Alcoa is among the long list of U.S. companies that have applied for an exemption from the Trump administration’s metals tariffs (in this case, the aluminum tariff), The New York Times reported.

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According to the report, Alcoa is asking for the exemption because it imports much of its aluminum from Canada, which is one of the countries affected by the tariffs.

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This morning in metals, a Chinese province announced new capacity cut targets as part of the country’s overall environmental plans, copper supply-side issues and Vedanta’s quarterly earnings rise.

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Plans to Cut Steel, Coal Capacity

China’s Shandong province has new targets for cuts on steel and coal production, Reuters reported.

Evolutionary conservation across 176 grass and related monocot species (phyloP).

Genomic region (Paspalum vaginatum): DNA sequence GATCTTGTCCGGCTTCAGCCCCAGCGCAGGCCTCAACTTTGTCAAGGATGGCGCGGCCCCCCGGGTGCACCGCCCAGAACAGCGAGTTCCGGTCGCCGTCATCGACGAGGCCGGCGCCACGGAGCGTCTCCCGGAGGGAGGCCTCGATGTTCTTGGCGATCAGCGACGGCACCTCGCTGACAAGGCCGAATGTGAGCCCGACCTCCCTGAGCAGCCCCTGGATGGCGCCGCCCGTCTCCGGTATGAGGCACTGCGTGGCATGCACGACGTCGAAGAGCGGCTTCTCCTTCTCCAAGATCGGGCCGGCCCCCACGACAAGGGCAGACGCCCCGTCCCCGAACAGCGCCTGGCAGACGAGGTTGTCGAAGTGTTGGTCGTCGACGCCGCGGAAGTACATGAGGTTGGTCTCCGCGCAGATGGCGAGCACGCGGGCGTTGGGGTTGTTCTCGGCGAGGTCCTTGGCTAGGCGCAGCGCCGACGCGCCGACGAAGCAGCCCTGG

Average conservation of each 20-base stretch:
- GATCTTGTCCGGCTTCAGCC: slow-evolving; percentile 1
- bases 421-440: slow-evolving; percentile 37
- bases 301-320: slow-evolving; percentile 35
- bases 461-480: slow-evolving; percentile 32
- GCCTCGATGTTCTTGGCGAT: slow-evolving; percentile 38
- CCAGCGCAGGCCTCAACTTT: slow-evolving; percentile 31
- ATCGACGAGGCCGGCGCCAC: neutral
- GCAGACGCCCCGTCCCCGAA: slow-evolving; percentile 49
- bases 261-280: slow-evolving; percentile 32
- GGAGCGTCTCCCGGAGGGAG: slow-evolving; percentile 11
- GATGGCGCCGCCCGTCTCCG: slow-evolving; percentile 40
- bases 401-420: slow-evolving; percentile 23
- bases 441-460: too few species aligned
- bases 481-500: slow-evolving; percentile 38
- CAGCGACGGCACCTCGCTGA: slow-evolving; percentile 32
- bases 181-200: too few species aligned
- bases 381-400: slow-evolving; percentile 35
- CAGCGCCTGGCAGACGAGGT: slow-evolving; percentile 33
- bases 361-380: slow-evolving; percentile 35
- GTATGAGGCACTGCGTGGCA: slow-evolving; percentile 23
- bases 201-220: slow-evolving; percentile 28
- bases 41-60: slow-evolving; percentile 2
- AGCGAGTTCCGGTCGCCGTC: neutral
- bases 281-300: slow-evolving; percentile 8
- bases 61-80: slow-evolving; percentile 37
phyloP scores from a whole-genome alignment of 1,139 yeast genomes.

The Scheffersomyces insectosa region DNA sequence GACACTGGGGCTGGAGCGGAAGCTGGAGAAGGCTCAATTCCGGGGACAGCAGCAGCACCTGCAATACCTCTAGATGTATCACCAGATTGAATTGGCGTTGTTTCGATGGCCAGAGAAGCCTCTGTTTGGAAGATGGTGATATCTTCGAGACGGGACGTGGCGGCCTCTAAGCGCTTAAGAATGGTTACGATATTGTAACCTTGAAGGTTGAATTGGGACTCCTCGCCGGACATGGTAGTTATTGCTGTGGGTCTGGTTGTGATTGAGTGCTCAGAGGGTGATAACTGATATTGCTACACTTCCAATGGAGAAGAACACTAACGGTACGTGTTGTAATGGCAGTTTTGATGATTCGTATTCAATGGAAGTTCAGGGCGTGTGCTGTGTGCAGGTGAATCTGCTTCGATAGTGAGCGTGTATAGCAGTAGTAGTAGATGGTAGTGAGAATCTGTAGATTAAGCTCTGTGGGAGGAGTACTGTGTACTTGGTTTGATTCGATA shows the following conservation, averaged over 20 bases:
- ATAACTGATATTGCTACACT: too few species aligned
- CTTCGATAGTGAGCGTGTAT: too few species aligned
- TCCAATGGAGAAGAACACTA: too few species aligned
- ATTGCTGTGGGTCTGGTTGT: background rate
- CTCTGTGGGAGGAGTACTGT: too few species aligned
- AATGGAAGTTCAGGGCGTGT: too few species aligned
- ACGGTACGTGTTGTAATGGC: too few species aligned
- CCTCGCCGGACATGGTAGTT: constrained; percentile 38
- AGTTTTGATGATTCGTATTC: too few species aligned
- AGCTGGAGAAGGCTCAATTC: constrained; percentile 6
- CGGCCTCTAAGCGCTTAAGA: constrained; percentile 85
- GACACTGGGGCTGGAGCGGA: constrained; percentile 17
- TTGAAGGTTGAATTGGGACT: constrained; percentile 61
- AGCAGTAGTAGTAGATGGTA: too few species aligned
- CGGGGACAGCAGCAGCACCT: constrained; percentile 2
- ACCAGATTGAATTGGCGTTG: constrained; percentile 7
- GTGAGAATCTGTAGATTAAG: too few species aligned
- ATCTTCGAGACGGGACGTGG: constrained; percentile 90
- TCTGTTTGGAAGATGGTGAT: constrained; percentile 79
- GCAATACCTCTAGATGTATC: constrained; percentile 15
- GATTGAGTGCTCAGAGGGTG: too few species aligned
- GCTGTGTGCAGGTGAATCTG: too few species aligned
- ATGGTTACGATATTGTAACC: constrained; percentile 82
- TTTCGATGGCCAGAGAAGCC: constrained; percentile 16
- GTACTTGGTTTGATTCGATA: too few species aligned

The plans include cuts to pig iron production capacity of 600,000 tons and crude steel of 3.55 million tons by the end of this year, according to the report.

Copper Supply-Side Issues

The copper price has been in a downtrend of late. While it remains to be seen if the downtrend will become a long-term slide, copper watchers are also paying attention to supply-side issues at Freeport-McMoRan’s Grasberg mine in Indonesia.

According to Bloomberg, the mine will see production cut by 300,000 metric tons next year as the miner transitions open pits to underground operations.

Vedanta Earnings Up

Indian miner Vedanta Resources reported a rise in quarterly earnings, Reuters reported.

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For the three-month period ending June 30, the miner reported EBITDA of $983 million, up from $778 million for the same period in 2017, according to the report.

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Before we head into the weekend, let’s take a look back at the week that was and some of the metals storylines here on MetalMiner®:

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This morning in metals news, U.S. Steel reported its Q2 earnings, Century Aluminum also posted its Q2 earnings and China is preparing $60 billion in retaliatory tariffs against the U.S.